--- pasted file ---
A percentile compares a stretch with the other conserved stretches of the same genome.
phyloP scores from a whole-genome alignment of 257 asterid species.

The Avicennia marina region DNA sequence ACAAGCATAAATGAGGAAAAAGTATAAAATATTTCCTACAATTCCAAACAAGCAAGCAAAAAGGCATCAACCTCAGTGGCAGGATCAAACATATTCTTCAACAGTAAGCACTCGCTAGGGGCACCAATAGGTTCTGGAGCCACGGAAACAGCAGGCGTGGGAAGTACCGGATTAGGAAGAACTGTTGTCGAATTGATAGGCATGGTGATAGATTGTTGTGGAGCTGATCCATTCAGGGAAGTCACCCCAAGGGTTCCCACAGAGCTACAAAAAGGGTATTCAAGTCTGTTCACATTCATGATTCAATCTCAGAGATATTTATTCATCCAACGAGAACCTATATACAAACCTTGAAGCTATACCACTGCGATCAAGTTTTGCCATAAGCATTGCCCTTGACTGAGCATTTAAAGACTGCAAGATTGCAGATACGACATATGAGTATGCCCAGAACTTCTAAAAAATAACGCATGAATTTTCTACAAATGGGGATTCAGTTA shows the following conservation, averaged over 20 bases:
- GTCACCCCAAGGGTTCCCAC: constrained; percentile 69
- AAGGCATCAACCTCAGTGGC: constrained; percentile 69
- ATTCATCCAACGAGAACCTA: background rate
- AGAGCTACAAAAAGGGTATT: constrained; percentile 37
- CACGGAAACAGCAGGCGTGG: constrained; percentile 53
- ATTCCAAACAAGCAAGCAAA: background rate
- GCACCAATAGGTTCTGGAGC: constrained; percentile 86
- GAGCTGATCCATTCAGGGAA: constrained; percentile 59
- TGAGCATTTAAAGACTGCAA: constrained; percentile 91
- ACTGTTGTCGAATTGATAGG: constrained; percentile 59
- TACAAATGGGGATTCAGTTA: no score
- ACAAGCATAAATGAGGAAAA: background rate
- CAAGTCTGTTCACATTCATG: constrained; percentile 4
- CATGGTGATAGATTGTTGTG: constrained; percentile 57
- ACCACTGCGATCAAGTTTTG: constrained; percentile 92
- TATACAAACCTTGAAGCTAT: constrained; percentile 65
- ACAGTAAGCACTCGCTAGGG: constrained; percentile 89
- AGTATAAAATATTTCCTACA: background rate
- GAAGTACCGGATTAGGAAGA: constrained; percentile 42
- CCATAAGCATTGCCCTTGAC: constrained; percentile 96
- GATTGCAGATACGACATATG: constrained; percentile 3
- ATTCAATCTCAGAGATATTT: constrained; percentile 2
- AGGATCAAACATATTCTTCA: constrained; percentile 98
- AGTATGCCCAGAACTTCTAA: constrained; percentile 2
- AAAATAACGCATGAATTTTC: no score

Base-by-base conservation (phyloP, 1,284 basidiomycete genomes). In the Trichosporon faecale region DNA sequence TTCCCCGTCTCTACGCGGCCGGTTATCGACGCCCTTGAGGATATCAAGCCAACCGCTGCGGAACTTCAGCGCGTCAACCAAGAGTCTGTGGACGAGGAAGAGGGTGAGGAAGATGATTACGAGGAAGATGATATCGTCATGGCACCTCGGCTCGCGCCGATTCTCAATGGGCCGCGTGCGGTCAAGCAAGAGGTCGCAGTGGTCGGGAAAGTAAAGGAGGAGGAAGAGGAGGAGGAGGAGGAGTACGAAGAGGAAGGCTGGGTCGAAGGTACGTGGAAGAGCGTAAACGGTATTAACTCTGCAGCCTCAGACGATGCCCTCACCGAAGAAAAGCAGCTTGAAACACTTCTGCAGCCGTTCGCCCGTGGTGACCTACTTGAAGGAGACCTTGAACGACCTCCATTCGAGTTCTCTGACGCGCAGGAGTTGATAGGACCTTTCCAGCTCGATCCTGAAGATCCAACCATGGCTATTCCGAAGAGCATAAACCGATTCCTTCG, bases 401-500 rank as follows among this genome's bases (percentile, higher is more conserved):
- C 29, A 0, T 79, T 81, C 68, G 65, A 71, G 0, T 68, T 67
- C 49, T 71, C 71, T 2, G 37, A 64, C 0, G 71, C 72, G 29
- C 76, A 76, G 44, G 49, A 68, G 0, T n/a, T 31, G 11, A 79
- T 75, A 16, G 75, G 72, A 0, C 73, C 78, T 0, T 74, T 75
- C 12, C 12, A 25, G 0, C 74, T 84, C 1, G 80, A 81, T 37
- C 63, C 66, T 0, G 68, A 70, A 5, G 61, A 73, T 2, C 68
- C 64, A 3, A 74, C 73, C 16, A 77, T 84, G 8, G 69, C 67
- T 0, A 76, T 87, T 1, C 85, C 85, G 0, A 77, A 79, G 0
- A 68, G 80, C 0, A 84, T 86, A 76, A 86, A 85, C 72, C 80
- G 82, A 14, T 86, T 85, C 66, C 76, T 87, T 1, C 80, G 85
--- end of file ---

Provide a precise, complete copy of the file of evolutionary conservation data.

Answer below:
A percentile compares a stretch with the other conserved stretches of the same genome.
phyloP scores from a whole-genome alignment of 257 asterid species.

The Avicennia marina region DNA sequence ACAAGCATAAATGAGGAAAAAGTATAAAATATTTCCTACAATTCCAAACAAGCAAGCAAAAAGGCATCAACCTCAGTGGCAGGATCAAACATATTCTTCAACAGTAAGCACTCGCTAGGGGCACCAATAGGTTCTGGAGCCACGGAAACAGCAGGCGTGGGAAGTACCGGATTAGGAAGAACTGTTGTCGAATTGATAGGCATGGTGATAGATTGTTGTGGAGCTGATCCATTCAGGGAAGTCACCCCAAGGGTTCCCACAGAGCTACAAAAAGGGTATTCAAGTCTGTTCACATTCATGATTCAATCTCAGAGATATTTATTCATCCAACGAGAACCTATATACAAACCTTGAAGCTATACCACTGCGATCAAGTTTTGCCATAAGCATTGCCCTTGACTGAGCATTTAAAGACTGCAAGATTGCAGATACGACATATGAGTATGCCCAGAACTTCTAAAAAATAACGCATGAATTTTCTACAAATGGGGATTCAGTTA shows the following conservation, averaged over 20 bases:
- GTCACCCCAAGGGTTCCCAC: constrained; percentile 69
- AAGGCATCAACCTCAGTGGC: constrained; percentile 69
- ATTCATCCAACGAGAACCTA: background rate
- AGAGCTACAAAAAGGGTATT: constrained; percentile 37
- CACGGAAACAGCAGGCGTGG: constrained; percentile 53
- ATTCCAAACAAGCAAGCAAA: background rate
- GCACCAATAGGTTCTGGAGC: constrained; percentile 86
- GAGCTGATCCATTCAGGGAA: constrained; percentile 59
- TGAGCATTTAAAGACTGCAA: constrained; percentile 91
- ACTGTTGTCGAATTGATAGG: constrained; percentile 59
- TACAAATGGGGATTCAGTTA: no score
- ACAAGCATAAATGAGGAAAA: background rate
- CAAGTCTGTTCACATTCATG: constrained; percentile 4
- CATGGTGATAGATTGTTGTG: constrained; percentile 57
- ACCACTGCGATCAAGTTTTG: constrained; percentile 92
- TATACAAACCTTGAAGCTAT: constrained; percentile 65
- ACAGTAAGCACTCGCTAGGG: constrained; percentile 89
- AGTATAAAATATTTCCTACA: background rate
- GAAGTACCGGATTAGGAAGA: constrained; percentile 42
- CCATAAGCATTGCCCTTGAC: constrained; percentile 96
- GATTGCAGATACGACATATG: constrained; percentile 3
- ATTCAATCTCAGAGATATTT: constrained; percentile 2
- AGGATCAAACATATTCTTCA: constrained; percentile 98
- AGTATGCCCAGAACTTCTAA: constrained; percentile 2
- AAAATAACGCATGAATTTTC: no score

Base-by-base conservation (phyloP, 1,284 basidiomycete genomes). In the Trichosporon faecale region DNA sequence TTCCCCGTCTCTACGCGGCCGGTTATCGACGCCCTTGAGGATATCAAGCCAACCGCTGCGGAACTTCAGCGCGTCAACCAAGAGTCTGTGGACGAGGAAGAGGGTGAGGAAGATGATTACGAGGAAGATGATATCGTCATGGCACCTCGGCTCGCGCCGATTCTCAATGGGCCGCGTGCGGTCAAGCAAGAGGTCGCAGTGGTCGGGAAAGTAAAGGAGGAGGAAGAGGAGGAGGAGGAGGAGTACGAAGAGGAAGGCTGGGTCGAAGGTACGTGGAAGAGCGTAAACGGTATTAACTCTGCAGCCTCAGACGATGCCCTCACCGAAGAAAAGCAGCTTGAAACACTTCTGCAGCCGTTCGCCCGTGGTGACCTACTTGAAGGAGACCTTGAACGACCTCCATTCGAGTTCTCTGACGCGCAGGAGTTGATAGGACCTTTCCAGCTCGATCCTGAAGATCCAACCATGGCTATTCCGAAGAGCATAAACCGATTCCTTCG, bases 401-500 rank as follows among this genome's bases (percentile, higher is more conserved):
- C 29, A 0, T 79, T 81, C 68, G 65, A 71, G 0, T 68, T 67
- C 49, T 71, C 71, T 2, G 37, A 64, C 0, G 71, C 72, G 29
- C 76, A 76, G 44, G 49, A 68, G 0, T n/a, T 31, G 11, A 79
- T 75, A 16, G 75, G 72, A 0, C 73, C 78, T 0, T 74, T 75
- C 12, C 12, A 25, G 0, C 74, T 84, C 1, G 80, A 81, T 37
- C 63, C 66, T 0, G 68, A 70, A 5, G 61, A 73, T 2, C 68
- C 64, A 3, A 74, C 73, C 16, A 77, T 84, G 8, G 69, C 67
- T 0, A 76, T 87, T 1, C 85, C 85, G 0, A 77, A 79, G 0
- A 68, G 80, C 0, A 84, T 86, A 76, A 86, A 85, C 72, C 80
- G 82, A 14, T 86, T 85, C 66, C 76, T 87, T 1, C 80, G 85